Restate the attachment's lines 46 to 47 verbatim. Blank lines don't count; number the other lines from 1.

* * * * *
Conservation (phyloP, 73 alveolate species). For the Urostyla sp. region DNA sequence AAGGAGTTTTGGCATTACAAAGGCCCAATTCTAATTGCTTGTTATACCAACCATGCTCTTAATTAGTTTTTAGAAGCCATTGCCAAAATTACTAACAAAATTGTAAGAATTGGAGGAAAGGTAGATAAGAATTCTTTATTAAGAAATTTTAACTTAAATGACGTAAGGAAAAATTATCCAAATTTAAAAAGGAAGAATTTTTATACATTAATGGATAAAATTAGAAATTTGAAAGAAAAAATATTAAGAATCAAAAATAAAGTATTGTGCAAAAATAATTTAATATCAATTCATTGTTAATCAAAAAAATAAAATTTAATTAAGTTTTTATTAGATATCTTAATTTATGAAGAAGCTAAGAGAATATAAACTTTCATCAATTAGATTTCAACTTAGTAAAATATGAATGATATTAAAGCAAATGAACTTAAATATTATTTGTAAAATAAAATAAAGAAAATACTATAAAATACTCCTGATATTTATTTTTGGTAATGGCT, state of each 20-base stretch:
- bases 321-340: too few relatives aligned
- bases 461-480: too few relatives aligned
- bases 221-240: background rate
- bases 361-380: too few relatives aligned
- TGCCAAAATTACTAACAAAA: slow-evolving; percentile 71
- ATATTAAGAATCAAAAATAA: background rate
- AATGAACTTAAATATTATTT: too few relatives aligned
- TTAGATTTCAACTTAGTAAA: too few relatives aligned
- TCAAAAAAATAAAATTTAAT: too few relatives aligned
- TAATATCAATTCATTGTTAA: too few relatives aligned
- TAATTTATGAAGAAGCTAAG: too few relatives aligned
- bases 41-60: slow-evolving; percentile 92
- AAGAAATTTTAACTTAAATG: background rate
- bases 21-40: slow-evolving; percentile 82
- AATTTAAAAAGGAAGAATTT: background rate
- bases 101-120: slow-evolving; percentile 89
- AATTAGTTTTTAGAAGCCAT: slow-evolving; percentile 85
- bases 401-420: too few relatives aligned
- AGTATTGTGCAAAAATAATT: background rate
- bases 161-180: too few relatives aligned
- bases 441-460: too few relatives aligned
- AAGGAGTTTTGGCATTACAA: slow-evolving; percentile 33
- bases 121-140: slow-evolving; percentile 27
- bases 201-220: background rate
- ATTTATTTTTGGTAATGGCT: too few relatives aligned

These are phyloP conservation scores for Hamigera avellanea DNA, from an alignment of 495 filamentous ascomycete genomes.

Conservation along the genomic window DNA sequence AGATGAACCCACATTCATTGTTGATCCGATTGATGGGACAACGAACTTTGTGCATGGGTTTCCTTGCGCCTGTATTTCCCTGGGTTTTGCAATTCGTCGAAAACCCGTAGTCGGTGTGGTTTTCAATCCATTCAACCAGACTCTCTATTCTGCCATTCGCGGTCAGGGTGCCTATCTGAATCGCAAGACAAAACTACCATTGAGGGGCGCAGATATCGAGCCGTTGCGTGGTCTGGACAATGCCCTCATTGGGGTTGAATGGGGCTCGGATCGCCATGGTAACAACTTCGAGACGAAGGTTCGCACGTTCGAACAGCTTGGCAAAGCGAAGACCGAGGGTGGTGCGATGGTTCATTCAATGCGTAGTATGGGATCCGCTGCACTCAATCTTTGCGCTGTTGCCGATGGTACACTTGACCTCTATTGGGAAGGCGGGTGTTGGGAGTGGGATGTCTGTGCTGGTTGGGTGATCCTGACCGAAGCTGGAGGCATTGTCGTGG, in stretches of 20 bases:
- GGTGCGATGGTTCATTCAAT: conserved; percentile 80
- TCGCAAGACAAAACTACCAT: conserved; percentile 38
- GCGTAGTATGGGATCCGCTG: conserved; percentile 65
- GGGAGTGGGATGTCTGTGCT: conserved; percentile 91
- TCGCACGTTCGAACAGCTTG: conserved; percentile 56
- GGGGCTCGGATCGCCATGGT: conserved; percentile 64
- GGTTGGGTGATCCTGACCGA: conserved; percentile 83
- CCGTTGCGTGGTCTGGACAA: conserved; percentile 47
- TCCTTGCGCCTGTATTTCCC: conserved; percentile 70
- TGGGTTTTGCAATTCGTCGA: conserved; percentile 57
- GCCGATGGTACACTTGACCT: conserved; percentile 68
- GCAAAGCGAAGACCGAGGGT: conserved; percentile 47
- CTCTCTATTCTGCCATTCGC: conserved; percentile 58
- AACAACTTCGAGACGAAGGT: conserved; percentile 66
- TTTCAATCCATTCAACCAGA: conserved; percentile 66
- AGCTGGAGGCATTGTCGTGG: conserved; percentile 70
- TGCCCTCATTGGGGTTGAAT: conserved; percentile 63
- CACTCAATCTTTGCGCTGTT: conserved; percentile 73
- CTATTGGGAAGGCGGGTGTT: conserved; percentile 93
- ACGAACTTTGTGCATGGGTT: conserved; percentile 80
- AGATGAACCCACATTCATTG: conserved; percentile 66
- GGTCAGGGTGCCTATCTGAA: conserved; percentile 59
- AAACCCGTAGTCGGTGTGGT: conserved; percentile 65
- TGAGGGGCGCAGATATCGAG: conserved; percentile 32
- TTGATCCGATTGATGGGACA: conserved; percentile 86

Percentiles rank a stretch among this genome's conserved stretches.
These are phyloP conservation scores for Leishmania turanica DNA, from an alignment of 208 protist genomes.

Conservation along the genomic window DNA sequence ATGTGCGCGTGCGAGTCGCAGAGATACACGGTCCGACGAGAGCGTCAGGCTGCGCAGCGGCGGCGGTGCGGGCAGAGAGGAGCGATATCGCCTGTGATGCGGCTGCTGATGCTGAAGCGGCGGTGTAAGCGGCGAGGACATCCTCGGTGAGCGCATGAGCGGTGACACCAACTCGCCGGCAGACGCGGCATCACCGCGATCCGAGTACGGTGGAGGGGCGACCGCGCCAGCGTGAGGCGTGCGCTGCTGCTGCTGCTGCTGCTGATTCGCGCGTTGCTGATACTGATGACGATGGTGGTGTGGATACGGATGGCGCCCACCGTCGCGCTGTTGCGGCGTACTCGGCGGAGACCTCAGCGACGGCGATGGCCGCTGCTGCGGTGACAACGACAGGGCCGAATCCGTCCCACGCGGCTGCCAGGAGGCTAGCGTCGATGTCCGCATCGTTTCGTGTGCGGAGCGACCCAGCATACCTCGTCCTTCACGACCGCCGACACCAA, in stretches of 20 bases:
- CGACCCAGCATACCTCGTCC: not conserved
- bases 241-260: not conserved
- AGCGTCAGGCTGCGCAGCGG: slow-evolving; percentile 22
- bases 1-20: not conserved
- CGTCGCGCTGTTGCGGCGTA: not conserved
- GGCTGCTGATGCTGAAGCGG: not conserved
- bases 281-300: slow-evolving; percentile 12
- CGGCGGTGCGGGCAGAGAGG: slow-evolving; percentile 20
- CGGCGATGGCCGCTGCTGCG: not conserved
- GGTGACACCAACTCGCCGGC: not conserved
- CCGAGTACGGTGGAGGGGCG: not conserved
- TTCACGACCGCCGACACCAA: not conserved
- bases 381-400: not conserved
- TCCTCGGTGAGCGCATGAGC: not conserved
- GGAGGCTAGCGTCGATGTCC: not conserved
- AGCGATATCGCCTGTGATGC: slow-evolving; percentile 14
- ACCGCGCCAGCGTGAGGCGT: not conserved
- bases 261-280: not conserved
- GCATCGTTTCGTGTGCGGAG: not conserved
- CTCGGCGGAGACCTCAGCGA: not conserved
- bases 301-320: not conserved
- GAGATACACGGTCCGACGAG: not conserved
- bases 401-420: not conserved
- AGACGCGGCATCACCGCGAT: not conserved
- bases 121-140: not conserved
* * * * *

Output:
- CACTCAATCTTTGCGCTGTT: conserved; percentile 73
- CTATTGGGAAGGCGGGTGTT: conserved; percentile 93